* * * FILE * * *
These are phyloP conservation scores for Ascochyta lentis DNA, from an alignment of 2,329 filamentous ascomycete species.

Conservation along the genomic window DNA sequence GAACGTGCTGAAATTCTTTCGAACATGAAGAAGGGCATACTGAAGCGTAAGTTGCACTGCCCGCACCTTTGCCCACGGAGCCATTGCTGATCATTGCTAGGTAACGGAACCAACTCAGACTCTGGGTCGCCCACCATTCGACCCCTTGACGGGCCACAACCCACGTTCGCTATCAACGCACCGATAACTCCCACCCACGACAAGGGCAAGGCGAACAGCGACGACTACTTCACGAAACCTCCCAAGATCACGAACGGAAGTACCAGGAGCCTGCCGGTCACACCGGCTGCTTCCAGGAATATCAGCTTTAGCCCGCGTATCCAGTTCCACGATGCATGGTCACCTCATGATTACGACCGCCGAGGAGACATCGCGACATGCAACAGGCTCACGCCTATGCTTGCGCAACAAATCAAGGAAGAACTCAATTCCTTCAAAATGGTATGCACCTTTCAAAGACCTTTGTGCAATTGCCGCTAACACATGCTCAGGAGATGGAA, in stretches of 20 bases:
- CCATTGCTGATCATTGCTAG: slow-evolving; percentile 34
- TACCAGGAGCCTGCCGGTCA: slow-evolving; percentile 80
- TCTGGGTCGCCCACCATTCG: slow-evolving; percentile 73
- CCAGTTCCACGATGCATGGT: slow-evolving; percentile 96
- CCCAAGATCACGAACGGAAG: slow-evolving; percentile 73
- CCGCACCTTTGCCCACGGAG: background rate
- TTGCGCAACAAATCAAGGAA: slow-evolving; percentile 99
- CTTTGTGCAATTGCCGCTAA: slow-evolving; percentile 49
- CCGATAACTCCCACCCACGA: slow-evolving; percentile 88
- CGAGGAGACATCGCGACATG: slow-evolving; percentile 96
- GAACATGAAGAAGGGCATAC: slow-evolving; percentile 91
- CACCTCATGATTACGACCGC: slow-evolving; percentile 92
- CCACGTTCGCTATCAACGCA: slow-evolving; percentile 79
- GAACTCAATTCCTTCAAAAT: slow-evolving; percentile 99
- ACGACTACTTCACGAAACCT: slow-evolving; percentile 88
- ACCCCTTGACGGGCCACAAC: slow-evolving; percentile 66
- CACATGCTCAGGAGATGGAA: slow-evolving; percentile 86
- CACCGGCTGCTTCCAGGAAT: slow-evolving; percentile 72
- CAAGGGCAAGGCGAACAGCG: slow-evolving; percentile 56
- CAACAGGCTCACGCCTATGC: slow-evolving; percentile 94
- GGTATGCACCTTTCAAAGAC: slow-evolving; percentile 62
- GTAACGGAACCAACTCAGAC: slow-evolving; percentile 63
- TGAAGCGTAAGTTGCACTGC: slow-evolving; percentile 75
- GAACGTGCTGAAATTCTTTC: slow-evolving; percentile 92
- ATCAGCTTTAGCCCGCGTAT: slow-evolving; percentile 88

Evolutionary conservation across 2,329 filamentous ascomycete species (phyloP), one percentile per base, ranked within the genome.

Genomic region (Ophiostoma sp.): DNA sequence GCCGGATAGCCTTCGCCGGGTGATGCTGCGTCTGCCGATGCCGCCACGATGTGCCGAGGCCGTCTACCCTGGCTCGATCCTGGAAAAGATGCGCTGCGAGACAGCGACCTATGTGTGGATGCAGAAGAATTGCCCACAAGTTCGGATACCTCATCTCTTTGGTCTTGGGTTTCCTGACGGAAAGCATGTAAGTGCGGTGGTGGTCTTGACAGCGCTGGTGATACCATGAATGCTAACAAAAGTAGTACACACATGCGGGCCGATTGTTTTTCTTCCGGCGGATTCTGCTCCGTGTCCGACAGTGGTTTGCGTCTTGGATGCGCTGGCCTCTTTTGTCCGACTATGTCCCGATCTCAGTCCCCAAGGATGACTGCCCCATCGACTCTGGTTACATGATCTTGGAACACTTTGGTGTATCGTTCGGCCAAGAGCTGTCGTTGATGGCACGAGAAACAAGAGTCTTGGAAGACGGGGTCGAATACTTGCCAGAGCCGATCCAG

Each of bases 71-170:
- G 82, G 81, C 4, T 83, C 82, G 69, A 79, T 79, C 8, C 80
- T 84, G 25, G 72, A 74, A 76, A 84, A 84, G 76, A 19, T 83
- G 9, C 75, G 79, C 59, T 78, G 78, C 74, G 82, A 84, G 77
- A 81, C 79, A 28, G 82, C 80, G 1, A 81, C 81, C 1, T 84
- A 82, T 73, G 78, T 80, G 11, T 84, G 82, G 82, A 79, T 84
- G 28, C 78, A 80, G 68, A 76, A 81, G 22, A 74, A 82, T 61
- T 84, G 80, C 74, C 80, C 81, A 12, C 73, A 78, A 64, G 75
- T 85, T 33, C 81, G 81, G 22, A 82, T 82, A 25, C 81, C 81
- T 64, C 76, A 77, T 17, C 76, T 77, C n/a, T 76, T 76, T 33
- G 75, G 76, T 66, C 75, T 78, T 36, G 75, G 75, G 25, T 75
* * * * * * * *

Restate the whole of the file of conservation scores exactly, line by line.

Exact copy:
These are phyloP conservation scores for Ascochyta lentis DNA, from an alignment of 2,329 filamentous ascomycete species.

Conservation along the genomic window DNA sequence GAACGTGCTGAAATTCTTTCGAACATGAAGAAGGGCATACTGAAGCGTAAGTTGCACTGCCCGCACCTTTGCCCACGGAGCCATTGCTGATCATTGCTAGGTAACGGAACCAACTCAGACTCTGGGTCGCCCACCATTCGACCCCTTGACGGGCCACAACCCACGTTCGCTATCAACGCACCGATAACTCCCACCCACGACAAGGGCAAGGCGAACAGCGACGACTACTTCACGAAACCTCCCAAGATCACGAACGGAAGTACCAGGAGCCTGCCGGTCACACCGGCTGCTTCCAGGAATATCAGCTTTAGCCCGCGTATCCAGTTCCACGATGCATGGTCACCTCATGATTACGACCGCCGAGGAGACATCGCGACATGCAACAGGCTCACGCCTATGCTTGCGCAACAAATCAAGGAAGAACTCAATTCCTTCAAAATGGTATGCACCTTTCAAAGACCTTTGTGCAATTGCCGCTAACACATGCTCAGGAGATGGAA, in stretches of 20 bases:
- CCATTGCTGATCATTGCTAG: slow-evolving; percentile 34
- TACCAGGAGCCTGCCGGTCA: slow-evolving; percentile 80
- TCTGGGTCGCCCACCATTCG: slow-evolving; percentile 73
- CCAGTTCCACGATGCATGGT: slow-evolving; percentile 96
- CCCAAGATCACGAACGGAAG: slow-evolving; percentile 73
- CCGCACCTTTGCCCACGGAG: background rate
- TTGCGCAACAAATCAAGGAA: slow-evolving; percentile 99
- CTTTGTGCAATTGCCGCTAA: slow-evolving; percentile 49
- CCGATAACTCCCACCCACGA: slow-evolving; percentile 88
- CGAGGAGACATCGCGACATG: slow-evolving; percentile 96
- GAACATGAAGAAGGGCATAC: slow-evolving; percentile 91
- CACCTCATGATTACGACCGC: slow-evolving; percentile 92
- CCACGTTCGCTATCAACGCA: slow-evolving; percentile 79
- GAACTCAATTCCTTCAAAAT: slow-evolving; percentile 99
- ACGACTACTTCACGAAACCT: slow-evolving; percentile 88
- ACCCCTTGACGGGCCACAAC: slow-evolving; percentile 66
- CACATGCTCAGGAGATGGAA: slow-evolving; percentile 86
- CACCGGCTGCTTCCAGGAAT: slow-evolving; percentile 72
- CAAGGGCAAGGCGAACAGCG: slow-evolving; percentile 56
- CAACAGGCTCACGCCTATGC: slow-evolving; percentile 94
- GGTATGCACCTTTCAAAGAC: slow-evolving; percentile 62
- GTAACGGAACCAACTCAGAC: slow-evolving; percentile 63
- TGAAGCGTAAGTTGCACTGC: slow-evolving; percentile 75
- GAACGTGCTGAAATTCTTTC: slow-evolving; percentile 92
- ATCAGCTTTAGCCCGCGTAT: slow-evolving; percentile 88

Evolutionary conservation across 2,329 filamentous ascomycete species (phyloP), one percentile per base, ranked within the genome.

Genomic region (Ophiostoma sp.): DNA sequence GCCGGATAGCCTTCGCCGGGTGATGCTGCGTCTGCCGATGCCGCCACGATGTGCCGAGGCCGTCTACCCTGGCTCGATCCTGGAAAAGATGCGCTGCGAGACAGCGACCTATGTGTGGATGCAGAAGAATTGCCCACAAGTTCGGATACCTCATCTCTTTGGTCTTGGGTTTCCTGACGGAAAGCATGTAAGTGCGGTGGTGGTCTTGACAGCGCTGGTGATACCATGAATGCTAACAAAAGTAGTACACACATGCGGGCCGATTGTTTTTCTTCCGGCGGATTCTGCTCCGTGTCCGACAGTGGTTTGCGTCTTGGATGCGCTGGCCTCTTTTGTCCGACTATGTCCCGATCTCAGTCCCCAAGGATGACTGCCCCATCGACTCTGGTTACATGATCTTGGAACACTTTGGTGTATCGTTCGGCCAAGAGCTGTCGTTGATGGCACGAGAAACAAGAGTCTTGGAAGACGGGGTCGAATACTTGCCAGAGCCGATCCAG

Each of bases 71-170:
- G 82, G 81, C 4, T 83, C 82, G 69, A 79, T 79, C 8, C 80
- T 84, G 25, G 72, A 74, A 76, A 84, A 84, G 76, A 19, T 83
- G 9, C 75, G 79, C 59, T 78, G 78, C 74, G 82, A 84, G 77
- A 81, C 79, A 28, G 82, C 80, G 1, A 81, C 81, C 1, T 84
- A 82, T 73, G 78, T 80, G 11, T 84, G 82, G 82, A 79, T 84
- G 28, C 78, A 80, G 68, A 76, A 81, G 22, A 74, A 82, T 61
- T 84, G 80, C 74, C 80, C 81, A 12, C 73, A 78, A 64, G 75
- T 85, T 33, C 81, G 81, G 22, A 82, T 82, A 25, C 81, C 81
- T 64, C 76, A 77, T 17, C 76, T 77, C n/a, T 76, T 76, T 33
- G 75, G 76, T 66, C 75, T 78, T 36, G 75, G 75, G 25, T 75